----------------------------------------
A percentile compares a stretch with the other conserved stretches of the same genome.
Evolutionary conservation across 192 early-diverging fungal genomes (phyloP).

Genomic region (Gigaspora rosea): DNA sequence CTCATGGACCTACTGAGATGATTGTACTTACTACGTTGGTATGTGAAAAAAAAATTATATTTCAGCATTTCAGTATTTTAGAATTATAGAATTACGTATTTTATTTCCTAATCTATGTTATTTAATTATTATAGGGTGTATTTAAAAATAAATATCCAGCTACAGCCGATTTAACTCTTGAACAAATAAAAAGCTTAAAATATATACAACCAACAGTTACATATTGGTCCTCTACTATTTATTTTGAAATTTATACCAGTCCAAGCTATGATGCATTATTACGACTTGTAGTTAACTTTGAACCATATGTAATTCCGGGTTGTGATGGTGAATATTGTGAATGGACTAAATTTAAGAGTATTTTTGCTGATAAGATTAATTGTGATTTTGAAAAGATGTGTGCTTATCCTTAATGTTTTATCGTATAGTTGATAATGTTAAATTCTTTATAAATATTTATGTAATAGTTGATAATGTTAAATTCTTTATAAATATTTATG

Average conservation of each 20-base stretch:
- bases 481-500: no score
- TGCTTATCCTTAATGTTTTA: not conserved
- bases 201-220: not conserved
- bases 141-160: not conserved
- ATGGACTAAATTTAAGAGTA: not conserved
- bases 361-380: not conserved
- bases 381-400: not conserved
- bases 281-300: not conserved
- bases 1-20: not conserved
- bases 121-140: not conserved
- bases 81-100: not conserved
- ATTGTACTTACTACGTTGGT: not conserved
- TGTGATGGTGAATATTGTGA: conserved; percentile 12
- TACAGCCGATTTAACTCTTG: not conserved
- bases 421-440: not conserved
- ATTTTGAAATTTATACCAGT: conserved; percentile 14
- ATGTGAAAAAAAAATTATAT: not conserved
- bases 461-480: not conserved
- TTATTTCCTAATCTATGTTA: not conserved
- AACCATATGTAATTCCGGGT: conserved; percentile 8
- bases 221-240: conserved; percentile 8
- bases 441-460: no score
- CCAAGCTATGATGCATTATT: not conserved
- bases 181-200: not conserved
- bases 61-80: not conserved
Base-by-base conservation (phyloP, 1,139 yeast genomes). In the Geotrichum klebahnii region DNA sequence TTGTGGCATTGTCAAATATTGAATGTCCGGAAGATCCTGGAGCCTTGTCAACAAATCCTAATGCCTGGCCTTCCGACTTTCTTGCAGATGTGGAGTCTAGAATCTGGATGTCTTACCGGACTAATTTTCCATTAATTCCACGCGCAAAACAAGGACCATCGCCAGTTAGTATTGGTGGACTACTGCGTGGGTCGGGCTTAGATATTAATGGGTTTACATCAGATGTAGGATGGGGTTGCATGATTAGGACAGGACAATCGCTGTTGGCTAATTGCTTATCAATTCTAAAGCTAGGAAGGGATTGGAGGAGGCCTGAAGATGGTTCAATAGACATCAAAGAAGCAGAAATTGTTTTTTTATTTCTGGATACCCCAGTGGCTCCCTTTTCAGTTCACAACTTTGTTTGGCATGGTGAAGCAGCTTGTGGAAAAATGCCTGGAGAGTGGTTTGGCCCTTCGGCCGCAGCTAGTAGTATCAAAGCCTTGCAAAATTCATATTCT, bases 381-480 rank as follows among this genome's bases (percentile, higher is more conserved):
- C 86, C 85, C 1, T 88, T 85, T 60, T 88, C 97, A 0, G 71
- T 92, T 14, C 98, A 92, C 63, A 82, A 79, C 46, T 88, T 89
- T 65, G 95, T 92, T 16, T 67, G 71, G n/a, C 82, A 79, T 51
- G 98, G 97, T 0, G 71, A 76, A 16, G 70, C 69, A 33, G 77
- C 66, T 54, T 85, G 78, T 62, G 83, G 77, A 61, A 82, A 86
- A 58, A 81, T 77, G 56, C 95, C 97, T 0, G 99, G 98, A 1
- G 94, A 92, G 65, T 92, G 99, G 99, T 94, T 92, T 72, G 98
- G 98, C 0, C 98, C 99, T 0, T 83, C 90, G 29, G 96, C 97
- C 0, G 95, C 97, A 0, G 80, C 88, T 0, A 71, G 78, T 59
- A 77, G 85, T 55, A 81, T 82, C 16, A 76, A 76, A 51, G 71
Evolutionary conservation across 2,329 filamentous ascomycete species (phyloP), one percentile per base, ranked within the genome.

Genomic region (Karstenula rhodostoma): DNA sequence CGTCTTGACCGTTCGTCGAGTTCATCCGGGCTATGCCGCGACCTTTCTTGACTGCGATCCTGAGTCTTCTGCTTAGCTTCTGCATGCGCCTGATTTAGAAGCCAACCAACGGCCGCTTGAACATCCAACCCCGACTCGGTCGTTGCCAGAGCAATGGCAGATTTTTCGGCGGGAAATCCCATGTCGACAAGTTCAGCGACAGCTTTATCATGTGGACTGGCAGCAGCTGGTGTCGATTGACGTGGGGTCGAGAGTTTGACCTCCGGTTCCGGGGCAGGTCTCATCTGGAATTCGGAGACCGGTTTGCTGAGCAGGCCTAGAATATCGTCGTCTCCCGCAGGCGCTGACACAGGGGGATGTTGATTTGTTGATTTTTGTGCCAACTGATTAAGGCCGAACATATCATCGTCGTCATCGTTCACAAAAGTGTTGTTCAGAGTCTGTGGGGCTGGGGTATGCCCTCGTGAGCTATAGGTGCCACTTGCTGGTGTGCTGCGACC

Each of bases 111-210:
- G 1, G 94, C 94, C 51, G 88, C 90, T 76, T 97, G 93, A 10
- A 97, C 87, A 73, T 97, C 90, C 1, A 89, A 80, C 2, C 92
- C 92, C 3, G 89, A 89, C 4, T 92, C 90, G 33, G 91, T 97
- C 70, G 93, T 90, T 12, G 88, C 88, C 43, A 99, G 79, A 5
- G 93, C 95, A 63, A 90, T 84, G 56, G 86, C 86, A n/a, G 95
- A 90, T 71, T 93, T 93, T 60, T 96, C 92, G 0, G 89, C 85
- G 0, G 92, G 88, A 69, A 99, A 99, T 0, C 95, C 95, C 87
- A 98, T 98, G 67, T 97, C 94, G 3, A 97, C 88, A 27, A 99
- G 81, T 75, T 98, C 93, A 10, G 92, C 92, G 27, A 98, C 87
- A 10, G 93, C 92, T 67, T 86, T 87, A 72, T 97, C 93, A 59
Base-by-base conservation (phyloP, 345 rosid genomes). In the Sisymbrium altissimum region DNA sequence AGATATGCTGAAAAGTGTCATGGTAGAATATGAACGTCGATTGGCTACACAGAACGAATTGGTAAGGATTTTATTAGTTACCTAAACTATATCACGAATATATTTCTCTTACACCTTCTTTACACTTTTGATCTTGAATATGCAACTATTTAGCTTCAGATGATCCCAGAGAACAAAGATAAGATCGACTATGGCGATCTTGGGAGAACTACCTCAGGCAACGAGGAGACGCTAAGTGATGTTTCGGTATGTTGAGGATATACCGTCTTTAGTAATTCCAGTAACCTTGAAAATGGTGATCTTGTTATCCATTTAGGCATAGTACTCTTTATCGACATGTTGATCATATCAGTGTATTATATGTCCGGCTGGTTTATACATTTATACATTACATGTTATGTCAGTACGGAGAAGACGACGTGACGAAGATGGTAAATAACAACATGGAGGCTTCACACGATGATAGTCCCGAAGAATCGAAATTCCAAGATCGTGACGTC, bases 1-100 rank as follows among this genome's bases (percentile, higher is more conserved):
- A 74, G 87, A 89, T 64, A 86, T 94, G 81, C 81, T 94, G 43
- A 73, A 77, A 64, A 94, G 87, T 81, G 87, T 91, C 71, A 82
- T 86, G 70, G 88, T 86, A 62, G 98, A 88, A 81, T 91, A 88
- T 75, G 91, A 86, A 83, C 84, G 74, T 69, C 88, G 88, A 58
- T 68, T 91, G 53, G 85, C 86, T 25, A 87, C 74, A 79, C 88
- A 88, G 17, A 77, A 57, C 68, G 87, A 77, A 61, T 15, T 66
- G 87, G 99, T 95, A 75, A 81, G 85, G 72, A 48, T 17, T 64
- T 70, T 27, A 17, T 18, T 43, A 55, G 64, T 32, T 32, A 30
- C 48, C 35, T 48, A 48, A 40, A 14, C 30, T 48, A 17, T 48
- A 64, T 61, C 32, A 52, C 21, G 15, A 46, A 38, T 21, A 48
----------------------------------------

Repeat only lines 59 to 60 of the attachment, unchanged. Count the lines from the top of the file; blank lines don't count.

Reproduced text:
- T 68, T 91, G 53, G 85, C 86, T 25, A 87, C 74, A 79, C 88
- A 88, G 17, A 77, A 57, C 68, G 87, A 77, A 61, T 15, T 66